It’s not just our own back links we need to think about; we should be concerned about where the back links of our back links are coming from as well. Say we get a link to us from site X. It’s in the content; it goes to the right deep-page, using the right anchor text. It’s a great link, even a day-making link. Unless you dig a little deeper and find out that this site only has about 500 back links. And of those 500 back links only about 10 of them are “real”. The others come from multiple pages on the same site, scraped content, a few directories and other web junk. Suddenly, you’re link isn’t so great any more.
There isn’t much power coming to that site, and so it has very link velocity to give. So it’s a quick fix right now; but if you build a site on links like this you’ll undoubtedly be fixing holes in your foundation later. Yes, you may sacrifice a few links a month in terms of time and passed opportunities. But you can rest assured that the links you DO get are the ones that will last.
This is the one over-arching concept that sort of encompasses both the previous points and all other bad web behaviors. What is above board though really? It’s the same thing that everyone is always preaching, well most everyone anyway. Value. Getting links that aren’t obviously paid and avoiding links from weak and shady sites definitely fall into this. But it’s more than that. It’s a way of looking at your site and link building.
A lot of people only view links as a “trick” SEOs use to “beat” the search engines. But that’s not, or well, in my idyllic world, SHOULDN’T be the case. Because in reality they are really only one part of an over-all online marketing strategy. Sure we have to spend some time dedicated exclusively to link promotion, but asking for links can be as much about serving the public as serving ourselves. The more you strive to provide value the more value you will gain. It’s a cyclical like that. If you create good content, build strong networks and see link building as just another avenue of marketing rather than a scam, well, then you get it.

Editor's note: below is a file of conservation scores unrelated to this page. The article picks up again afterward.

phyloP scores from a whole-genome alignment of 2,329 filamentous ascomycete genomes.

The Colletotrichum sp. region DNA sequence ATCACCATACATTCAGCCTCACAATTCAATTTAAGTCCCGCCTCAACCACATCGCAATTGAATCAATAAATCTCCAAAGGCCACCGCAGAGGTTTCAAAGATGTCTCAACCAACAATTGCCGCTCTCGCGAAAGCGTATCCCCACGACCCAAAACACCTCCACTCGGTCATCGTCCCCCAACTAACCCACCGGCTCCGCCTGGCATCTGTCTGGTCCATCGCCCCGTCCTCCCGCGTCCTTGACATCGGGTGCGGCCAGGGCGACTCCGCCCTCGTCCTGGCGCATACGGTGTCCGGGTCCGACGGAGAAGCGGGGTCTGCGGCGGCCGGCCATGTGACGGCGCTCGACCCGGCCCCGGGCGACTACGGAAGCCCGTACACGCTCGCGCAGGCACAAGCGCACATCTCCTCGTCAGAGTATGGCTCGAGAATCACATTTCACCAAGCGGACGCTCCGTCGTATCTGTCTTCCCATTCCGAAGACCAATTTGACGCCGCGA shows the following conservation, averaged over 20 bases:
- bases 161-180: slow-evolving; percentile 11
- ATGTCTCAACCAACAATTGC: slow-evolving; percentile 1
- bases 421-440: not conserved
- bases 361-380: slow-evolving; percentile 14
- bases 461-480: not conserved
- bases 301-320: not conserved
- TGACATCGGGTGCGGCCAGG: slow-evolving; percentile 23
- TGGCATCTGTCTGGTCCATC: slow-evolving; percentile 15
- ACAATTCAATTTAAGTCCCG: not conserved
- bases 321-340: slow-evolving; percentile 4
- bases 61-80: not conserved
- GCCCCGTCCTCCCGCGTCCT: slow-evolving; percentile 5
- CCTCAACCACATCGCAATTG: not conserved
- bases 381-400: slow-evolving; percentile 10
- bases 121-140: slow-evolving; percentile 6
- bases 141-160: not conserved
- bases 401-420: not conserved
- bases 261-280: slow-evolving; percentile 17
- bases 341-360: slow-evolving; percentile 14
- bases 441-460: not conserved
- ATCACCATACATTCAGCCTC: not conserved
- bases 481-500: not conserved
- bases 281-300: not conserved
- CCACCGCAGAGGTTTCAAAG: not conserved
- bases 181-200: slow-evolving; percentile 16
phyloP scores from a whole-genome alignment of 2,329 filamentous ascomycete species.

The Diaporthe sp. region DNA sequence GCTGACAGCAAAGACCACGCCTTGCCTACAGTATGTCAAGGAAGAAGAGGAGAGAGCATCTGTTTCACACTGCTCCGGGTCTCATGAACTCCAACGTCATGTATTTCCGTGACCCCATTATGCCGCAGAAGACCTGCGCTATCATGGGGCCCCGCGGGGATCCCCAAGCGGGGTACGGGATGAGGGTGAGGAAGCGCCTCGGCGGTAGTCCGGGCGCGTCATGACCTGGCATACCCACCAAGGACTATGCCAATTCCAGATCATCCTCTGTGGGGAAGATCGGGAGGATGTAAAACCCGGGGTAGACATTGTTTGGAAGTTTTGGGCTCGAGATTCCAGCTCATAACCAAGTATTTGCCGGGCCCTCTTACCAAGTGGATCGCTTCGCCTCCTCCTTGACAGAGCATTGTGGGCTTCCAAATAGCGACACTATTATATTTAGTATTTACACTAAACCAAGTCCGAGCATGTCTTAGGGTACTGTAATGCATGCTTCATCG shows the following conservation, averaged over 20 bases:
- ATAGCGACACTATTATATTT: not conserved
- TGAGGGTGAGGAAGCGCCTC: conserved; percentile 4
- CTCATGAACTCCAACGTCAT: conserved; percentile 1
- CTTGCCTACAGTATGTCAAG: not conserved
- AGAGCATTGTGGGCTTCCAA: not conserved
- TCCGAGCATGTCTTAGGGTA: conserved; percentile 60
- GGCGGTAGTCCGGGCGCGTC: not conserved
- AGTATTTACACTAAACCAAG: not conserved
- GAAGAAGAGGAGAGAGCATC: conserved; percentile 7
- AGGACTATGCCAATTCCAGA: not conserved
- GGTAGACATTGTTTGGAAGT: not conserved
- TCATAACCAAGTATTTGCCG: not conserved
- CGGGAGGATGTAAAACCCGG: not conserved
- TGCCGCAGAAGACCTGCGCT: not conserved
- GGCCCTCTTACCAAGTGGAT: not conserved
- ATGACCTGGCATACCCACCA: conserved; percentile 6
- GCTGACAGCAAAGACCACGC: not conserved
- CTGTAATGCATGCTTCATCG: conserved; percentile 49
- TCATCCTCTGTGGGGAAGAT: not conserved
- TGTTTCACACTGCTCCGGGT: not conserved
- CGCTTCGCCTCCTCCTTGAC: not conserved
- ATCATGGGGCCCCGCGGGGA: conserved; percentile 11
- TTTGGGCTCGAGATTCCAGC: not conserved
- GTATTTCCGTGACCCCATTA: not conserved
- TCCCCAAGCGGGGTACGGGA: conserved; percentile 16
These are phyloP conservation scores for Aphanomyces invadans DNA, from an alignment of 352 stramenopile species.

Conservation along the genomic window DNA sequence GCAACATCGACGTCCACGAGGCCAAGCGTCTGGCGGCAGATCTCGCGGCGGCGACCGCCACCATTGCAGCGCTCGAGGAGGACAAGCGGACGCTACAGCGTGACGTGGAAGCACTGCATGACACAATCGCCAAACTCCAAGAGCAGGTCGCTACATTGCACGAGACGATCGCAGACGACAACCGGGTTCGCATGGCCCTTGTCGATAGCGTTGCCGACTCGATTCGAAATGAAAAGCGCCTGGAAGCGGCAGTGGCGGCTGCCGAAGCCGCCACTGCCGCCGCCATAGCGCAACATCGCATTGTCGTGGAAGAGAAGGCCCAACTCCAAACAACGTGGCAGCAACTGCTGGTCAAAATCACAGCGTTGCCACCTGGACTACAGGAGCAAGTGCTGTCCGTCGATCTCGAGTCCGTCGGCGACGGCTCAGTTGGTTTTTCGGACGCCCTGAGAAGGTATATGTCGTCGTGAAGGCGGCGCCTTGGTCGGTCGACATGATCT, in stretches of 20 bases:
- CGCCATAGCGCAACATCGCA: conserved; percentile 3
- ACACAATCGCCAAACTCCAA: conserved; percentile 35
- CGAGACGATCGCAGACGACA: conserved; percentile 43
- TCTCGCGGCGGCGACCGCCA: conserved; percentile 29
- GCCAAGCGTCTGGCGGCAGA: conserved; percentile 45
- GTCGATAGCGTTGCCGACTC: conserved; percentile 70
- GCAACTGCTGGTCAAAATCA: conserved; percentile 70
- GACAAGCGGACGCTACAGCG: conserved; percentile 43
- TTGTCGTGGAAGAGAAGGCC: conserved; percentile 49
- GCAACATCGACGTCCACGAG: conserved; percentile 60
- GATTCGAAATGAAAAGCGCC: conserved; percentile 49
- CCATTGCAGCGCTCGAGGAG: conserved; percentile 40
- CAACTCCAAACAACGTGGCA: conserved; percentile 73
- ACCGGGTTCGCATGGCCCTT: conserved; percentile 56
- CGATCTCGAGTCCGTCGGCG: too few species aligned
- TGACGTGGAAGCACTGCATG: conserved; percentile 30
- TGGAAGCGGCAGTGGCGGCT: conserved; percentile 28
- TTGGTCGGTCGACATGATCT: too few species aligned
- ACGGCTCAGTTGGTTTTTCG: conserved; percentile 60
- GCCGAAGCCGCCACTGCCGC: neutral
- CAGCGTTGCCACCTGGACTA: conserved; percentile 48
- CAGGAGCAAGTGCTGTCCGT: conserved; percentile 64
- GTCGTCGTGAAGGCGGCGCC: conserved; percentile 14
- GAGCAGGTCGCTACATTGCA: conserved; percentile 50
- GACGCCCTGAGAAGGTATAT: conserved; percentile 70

Whenever Google rolls out new updates that change the SERPs, inevitably some people get “hit”. They lose their rankings and find themselves scrambling to make up for lost ground. Sometimes months or even years of work seems to be lost. But rather than blaming the update maybe it’s the strategy that needed work in the first place. In link building, it’s easy to get caught up in the moment, in pursuing what works “right now” so that we can ride the euphoria of a #1 ranking.
But today’s high can be ripped out from under us in the next “update“, unless we are thinking about future proofing every step of the way. Protecting ourselves against whatever “may“ come down the road isn’t always easy, life is unpredictable that way. We can however, do our best to anticipate the worst case scenario. If you live by a river, you buy flood insurance, if your car is constantly breaking down you buy a new one, if you have a site on the web, you build links that will stand the test of updates. If you don’t then you wind up with a flooded basement, a dead car and a website that went “splat”.
That is a great read with some brilliant point about links…
i would add my 2 pence… a mix of links seem to produce the best results for me in terms of futerproofing your campaigns…. thus some blogs, some articles, some directories… etc etc… this way – when google do the things like Panda update – we have trust signals originating from other areas of the web…
but yea – a great read – thanks for that search new central! spot on what i was looking for this morning – inspiration!
One of my suggestions would be to devote time to guest blogging. If you find a reputable blog it’s likely to be a link that will remain for a long time and will have good value.
The Panda update has led to a need to readdress content farms as a viable linking strategy as well. In terms of future proofing I’d doubt many of us could predict those links would suddenly be on very low value sites. You’ve always got to roll with the punches too.